Anything else I need?
You will also require an internet connection (not imperative, but certainly very useful) in order for MCE to access the internet in order to find and download TV guide listings, and album and artist information when playing CDs, MP3s and WMAs.

Without guide information, you will have to manually schedule TV recordings, and no programme information will be available.

If you are planning on having your Media Center in your living room, the Microsoft Remote Controller will allow you to control all aspects of the MCE interface without the need for a keyboard or mouse connected.

If you are connecting your Media Center to your TV, then your video display device will need TV-out capabilities (S-Video or Composite). S-Video offers better picture quality over composite video, but you will need to ensure your TV supports S-Video input, otherwise you will just see black and white video.

If your TV supports RGB inputs, then you may be able to obtain a VGA > RGB adaptor, which offers even better picture quality (search with Google, there are lots of sites about this). Many modern LCD and plasma TVs also support direct VGA / DVI inputs. VGA > RGB/SCART is only compatible with ATI Radeon VGA cards.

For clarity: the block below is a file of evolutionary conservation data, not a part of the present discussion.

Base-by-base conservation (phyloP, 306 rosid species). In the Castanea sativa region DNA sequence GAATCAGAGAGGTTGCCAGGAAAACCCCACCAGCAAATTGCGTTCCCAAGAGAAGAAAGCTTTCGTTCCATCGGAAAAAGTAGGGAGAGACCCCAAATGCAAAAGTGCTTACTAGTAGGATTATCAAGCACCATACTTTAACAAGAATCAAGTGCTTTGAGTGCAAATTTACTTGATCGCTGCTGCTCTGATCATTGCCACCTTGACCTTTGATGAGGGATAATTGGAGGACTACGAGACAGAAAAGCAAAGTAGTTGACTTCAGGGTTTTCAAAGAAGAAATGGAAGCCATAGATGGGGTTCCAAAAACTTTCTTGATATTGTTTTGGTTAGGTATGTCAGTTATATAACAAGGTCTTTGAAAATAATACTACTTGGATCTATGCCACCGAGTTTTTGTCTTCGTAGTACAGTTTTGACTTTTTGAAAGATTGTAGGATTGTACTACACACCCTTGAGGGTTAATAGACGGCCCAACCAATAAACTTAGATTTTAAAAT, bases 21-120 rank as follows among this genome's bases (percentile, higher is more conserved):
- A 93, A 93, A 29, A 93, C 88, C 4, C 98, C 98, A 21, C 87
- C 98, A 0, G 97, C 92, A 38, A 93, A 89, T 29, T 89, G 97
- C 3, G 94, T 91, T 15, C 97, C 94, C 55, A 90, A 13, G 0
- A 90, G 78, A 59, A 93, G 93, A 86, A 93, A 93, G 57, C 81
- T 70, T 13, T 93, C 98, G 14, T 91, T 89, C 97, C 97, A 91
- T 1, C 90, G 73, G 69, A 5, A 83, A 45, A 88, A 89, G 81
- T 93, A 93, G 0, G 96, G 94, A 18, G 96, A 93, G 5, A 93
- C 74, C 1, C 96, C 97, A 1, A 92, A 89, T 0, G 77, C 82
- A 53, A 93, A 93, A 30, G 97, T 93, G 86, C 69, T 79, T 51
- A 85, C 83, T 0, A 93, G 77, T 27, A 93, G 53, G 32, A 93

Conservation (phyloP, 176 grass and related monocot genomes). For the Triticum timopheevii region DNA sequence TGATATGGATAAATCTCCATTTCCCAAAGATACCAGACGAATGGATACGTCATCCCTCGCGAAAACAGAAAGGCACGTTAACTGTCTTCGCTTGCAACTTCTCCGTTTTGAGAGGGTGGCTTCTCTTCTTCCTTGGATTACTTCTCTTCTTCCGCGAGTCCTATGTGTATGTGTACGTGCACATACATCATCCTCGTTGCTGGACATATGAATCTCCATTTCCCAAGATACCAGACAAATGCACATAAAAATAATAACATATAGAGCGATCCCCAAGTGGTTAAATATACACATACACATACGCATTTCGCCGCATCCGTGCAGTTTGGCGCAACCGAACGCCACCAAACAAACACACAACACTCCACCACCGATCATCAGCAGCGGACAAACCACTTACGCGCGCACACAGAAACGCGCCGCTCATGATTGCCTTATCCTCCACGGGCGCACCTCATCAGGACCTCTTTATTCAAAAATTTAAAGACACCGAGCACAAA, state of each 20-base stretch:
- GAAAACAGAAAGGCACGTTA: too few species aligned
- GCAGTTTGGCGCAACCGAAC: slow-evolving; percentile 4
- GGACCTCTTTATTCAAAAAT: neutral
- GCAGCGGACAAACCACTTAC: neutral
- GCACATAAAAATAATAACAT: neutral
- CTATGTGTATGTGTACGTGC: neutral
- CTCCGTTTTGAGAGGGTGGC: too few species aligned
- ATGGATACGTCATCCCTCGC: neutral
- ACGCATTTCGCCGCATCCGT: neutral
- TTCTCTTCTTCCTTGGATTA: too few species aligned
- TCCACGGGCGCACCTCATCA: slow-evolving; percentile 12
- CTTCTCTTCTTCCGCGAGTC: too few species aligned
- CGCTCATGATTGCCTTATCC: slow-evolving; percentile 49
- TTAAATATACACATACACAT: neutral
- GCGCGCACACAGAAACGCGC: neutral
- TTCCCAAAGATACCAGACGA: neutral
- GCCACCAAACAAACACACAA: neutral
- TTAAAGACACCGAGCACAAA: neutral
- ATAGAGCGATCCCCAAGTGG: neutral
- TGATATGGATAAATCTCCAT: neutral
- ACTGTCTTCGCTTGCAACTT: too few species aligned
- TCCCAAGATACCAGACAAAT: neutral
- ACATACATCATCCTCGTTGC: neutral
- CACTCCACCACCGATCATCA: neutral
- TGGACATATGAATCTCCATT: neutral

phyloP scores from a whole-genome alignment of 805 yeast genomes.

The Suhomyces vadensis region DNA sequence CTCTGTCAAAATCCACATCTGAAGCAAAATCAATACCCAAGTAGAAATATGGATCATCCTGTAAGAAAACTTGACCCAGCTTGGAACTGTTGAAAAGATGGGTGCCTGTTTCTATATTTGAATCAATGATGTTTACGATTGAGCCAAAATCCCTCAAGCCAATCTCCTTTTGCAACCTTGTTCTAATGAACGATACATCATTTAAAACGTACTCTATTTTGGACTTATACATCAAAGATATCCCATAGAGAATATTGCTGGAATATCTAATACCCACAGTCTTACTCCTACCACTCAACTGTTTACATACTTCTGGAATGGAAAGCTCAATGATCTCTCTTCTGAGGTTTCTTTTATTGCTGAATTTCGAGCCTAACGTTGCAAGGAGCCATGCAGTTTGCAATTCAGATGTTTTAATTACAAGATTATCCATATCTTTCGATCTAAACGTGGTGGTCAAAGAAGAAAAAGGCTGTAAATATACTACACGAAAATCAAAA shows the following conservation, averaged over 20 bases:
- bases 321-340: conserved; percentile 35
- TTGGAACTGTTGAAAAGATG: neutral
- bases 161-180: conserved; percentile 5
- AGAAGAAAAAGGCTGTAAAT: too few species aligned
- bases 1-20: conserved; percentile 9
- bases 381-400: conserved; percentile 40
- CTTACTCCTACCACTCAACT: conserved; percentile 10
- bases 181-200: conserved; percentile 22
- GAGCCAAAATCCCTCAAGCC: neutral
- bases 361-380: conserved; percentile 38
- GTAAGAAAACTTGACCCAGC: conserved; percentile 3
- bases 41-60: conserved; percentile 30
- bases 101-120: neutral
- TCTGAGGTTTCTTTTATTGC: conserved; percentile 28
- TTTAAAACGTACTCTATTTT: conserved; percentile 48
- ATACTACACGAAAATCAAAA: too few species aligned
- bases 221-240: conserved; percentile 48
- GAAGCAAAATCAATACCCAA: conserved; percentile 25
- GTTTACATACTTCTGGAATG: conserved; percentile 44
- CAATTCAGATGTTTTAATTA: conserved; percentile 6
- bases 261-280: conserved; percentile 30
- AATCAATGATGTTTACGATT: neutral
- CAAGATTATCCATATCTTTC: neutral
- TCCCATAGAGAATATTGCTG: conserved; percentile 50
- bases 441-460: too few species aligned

Can I watch one channel while recording another?
Yes, but you will need two identical TV devices, eg 2x DVB-T cards. You cannot have one analogue card, and one digital, as MCE presumes both hardware devices receive same channels, and can pick and choose between them. (However in the USA, you may have two analogue tuners, and one HDTV tuner)

This is straightforward when using two identical DVB-T cards. MCE has a channel list and guide data, so for example you are watching BBC1 on one tuner, MCE uses the other tuner to record the other programme on ITV2. Both cards are receiving the same input.